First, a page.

Upon tightening the mounting screw 44 or turning it clockwise, the head 42 of the mounting screw 44 is nestingly received within the counterbore 38. Upon the head 42 engaging the counterbore 38, the frictional force causes the six-arm orifice plate 32 to rotate in a first clockwise manner or direction. This subsequently causes the six (6) three-arm orifice plates 32 to be drawn into the six-arm orifice plate 32 or retracted relative to the six-arm orifice plate 32 (see phantom lines), as the six (6) connecting arms 34 are generally slightly wrapped or drawn around the six-arm orifice plate 32. This retraction or compression shown by the arrows 76 creates an automatic self-tightening and self-aligning effect on the formable mesh 30, as the formable mesh 30 is being secured to a portion of the skull 24. In other words, as the mounting screw 44 is tightened down, the formable mesh 30 is automatically tightened or cinched smoothly against the contour or surface of the skull 24 by drawing the other orifice plates 32 together. Therefore, any slight ripples will be automatically removed upon securing the formable mesh 30 to the surface of the skull 24. This surface may be a flat planar surface, a concave surface, a convex surface, or any other complex three-dimensional surface.

As the six (6) connecting arms 34 are drawn or wrapped around the six-arm orifice plate 32, the six (6) connecting arms 34 slightly curve or arc adjacent to the first end 72, while the remaining portion or majority of the connecting arm 34 remains generally straight. The connecting arms 34 remain generally straight with a slight arc, assuming the formable mesh 30 is positioned on a planar surface, because the connecting arms 34 are under tension. Should the formable mesh 30 be positioned on a concave or convex spherical surface, upon looking down atop the formable mesh 30 the connecting arms 34 are generally straight linearly, while they may have an arcuate or curved portion conforming to the contour of the skull 24.

Conversely, should the six-arm orifice plate 32 be rotated in a second counter-clockwise direction, each of the second three-arm orifice plates 32 coupled to the six (6) connecting arms 34 are extended away from or relative to the six-arm orifice plate 32, generally opposite in the direction of arrows 76. This rotation can occur by pulling opposite along each of the axes identified by the arrows 76. This causes each of the six (6) connecting arms 34 to be slightly curved or arced adjacent to the first end 72 in a clockwise manner, while the remaining portion of the connecting arms 34 contain a slight arc or remain generally straight. Accordingly, one skilled in the art would readily recognize upon review of FIGS. 5 and 7 that the formable mesh 30 may be shaped and contoured in two ways. Specifically, by compressing or expanding the parallelograms (see FIG. 5) or by rotation of the orifice plates 32 (see FIG. 7). Upon rotation, the angle of each of the angled off or pre-rotated connecting arms 34 is either increased or decreased, while the adjacent orifice plates 32 are extended or retracted, respectively.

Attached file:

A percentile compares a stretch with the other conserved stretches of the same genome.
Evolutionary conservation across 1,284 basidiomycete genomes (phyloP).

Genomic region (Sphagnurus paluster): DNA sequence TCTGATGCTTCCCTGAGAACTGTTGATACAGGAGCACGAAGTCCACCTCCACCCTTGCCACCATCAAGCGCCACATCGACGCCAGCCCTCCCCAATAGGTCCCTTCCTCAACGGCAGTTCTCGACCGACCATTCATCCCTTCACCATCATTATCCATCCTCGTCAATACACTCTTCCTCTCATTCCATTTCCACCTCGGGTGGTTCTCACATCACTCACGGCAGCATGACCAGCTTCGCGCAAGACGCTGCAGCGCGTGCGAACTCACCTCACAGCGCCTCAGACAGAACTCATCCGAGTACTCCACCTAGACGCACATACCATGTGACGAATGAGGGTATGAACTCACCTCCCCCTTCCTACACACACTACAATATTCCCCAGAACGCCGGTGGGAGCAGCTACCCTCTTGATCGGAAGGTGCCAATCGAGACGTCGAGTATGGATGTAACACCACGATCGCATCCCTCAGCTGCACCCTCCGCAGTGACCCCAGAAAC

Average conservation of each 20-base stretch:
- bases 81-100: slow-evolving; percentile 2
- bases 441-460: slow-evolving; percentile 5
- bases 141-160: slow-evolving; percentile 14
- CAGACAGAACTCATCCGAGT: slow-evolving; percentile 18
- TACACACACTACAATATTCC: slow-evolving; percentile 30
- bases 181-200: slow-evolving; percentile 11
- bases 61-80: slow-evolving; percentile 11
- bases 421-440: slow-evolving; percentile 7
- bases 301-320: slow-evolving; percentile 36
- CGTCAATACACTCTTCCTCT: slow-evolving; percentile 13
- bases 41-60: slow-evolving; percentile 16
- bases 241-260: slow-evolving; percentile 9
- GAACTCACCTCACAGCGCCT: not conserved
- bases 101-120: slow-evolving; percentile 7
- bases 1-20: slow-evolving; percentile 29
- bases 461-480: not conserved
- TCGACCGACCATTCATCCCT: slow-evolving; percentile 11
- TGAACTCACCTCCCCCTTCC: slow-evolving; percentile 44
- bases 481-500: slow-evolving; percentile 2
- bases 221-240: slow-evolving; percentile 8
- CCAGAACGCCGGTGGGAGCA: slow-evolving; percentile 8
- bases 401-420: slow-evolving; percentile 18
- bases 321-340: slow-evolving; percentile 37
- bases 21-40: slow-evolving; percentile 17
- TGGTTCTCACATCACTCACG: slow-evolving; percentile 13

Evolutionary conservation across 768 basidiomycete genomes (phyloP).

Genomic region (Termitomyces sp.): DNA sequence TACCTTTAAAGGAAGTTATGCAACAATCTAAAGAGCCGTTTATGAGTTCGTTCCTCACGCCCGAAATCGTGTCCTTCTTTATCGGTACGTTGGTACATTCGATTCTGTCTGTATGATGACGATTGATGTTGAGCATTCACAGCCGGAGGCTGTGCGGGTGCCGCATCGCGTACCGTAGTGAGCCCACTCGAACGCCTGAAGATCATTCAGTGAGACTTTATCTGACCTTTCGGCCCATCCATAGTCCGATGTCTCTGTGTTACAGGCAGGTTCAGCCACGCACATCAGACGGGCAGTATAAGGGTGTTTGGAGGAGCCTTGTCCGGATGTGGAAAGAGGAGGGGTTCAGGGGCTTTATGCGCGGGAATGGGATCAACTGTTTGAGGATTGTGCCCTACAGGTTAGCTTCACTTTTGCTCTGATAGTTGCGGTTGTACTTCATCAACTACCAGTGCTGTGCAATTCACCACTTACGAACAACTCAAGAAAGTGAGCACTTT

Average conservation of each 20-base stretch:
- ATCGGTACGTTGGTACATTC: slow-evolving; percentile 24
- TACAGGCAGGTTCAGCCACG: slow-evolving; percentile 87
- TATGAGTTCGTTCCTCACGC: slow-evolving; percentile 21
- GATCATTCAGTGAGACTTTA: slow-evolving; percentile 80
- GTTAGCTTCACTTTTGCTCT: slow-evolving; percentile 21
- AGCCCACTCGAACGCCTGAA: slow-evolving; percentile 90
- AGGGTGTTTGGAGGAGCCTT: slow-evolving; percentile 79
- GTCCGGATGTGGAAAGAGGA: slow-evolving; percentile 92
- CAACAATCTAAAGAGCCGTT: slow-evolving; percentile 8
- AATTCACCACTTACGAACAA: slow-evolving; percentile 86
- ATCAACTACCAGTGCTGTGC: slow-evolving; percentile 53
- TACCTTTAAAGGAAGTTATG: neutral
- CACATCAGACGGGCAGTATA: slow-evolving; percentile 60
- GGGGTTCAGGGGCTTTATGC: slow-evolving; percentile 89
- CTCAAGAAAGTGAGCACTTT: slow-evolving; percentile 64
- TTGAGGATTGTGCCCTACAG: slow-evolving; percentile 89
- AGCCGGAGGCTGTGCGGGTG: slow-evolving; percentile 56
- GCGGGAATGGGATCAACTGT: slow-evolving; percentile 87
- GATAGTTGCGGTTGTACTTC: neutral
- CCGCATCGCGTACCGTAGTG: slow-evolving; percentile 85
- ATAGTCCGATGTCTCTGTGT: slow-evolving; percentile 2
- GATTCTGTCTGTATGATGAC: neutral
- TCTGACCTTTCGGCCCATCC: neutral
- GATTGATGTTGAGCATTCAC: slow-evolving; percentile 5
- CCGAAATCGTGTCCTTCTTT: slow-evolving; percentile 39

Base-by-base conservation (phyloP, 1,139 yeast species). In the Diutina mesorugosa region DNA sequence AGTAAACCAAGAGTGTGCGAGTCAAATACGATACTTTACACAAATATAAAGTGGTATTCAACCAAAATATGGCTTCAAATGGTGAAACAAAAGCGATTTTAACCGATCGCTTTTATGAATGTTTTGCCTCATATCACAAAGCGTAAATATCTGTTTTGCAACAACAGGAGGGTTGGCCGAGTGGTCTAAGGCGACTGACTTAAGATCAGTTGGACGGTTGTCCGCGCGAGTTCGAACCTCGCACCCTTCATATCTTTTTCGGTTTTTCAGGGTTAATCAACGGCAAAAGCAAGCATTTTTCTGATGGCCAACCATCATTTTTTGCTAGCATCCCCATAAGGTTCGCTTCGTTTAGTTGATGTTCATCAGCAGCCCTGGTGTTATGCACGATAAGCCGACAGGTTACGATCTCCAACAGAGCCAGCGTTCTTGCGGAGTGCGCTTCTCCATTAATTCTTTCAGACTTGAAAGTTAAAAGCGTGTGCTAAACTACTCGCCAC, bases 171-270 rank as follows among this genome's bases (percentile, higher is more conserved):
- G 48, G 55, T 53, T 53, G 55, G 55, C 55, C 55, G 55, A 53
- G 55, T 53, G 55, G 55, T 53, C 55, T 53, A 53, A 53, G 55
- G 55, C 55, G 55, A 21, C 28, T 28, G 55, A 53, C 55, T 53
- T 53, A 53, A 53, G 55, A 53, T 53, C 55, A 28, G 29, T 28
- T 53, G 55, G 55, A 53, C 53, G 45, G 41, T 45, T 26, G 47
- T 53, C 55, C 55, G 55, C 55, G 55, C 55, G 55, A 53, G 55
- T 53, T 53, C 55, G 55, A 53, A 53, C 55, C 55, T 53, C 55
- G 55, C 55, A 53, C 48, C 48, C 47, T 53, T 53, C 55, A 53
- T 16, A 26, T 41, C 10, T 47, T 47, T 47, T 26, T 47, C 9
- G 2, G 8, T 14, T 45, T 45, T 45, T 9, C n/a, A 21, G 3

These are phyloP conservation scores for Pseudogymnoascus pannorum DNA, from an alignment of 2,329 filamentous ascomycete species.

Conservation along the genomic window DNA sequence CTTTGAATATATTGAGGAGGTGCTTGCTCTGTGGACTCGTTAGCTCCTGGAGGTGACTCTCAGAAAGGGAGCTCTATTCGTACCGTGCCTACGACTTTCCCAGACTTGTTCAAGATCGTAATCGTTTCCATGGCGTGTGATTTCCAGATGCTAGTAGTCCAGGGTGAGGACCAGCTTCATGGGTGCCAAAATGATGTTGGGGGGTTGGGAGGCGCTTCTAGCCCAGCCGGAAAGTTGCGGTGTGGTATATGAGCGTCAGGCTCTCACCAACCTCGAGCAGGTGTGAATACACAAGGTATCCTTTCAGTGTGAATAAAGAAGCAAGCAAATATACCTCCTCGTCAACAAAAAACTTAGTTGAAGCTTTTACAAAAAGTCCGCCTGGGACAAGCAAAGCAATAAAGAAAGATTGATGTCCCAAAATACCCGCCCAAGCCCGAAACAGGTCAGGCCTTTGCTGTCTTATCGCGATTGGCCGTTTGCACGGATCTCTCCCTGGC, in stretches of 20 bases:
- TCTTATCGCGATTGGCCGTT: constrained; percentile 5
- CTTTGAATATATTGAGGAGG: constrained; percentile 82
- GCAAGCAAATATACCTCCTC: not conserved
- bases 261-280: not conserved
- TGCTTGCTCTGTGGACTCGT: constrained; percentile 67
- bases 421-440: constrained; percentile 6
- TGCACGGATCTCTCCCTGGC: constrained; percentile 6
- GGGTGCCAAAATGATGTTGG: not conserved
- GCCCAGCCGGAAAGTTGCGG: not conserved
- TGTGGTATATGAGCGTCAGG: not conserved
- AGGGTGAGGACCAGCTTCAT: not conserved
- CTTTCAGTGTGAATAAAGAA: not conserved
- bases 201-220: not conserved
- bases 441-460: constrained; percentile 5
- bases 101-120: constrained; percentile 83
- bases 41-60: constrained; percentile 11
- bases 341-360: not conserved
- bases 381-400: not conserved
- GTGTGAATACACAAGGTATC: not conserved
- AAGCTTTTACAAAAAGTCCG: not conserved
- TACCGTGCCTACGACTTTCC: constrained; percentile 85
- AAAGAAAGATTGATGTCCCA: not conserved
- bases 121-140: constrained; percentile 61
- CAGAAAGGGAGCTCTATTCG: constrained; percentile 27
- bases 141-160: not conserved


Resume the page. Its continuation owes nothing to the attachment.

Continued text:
As observed from FIG. 7, since the six (6) radially offset connecting arms 34 of the six-arm orifice plate 32 are angled off in a counter-clockwise direction and rotation in a clockwise direction compresses or tightens the formable mesh 30, the formable mesh 30 requires the correct side to be facing opposite the surface which it is placed against. In order to identify this correct side, the correct side of the formable mesh 30 may be chemically etched with the words "Up" uniformly stencilled across the formable mesh 30 or other suitable method. It should also be noted that the three (3) radially offset connecting arms 34 of the three-arm orifice plates 32 are also angled off counter-clockwise so that the entire formable mesh 30 uniformly rotates in one of two directions, thereby eliminating any binding upon rotation of any adjacent orifice plates 32. In other words, upon rotation of any orifice plate 32 in a clockwise manner during securing of the formable mesh 30, the formable mesh 30 will be uniformly cinched and tightened down smoothly against the surface contour. This is in contrast to a situation where turning one orifice plate clockwise tightens the mesh and turning another adjacent orifice plate clockwise loosens or expands the mesh.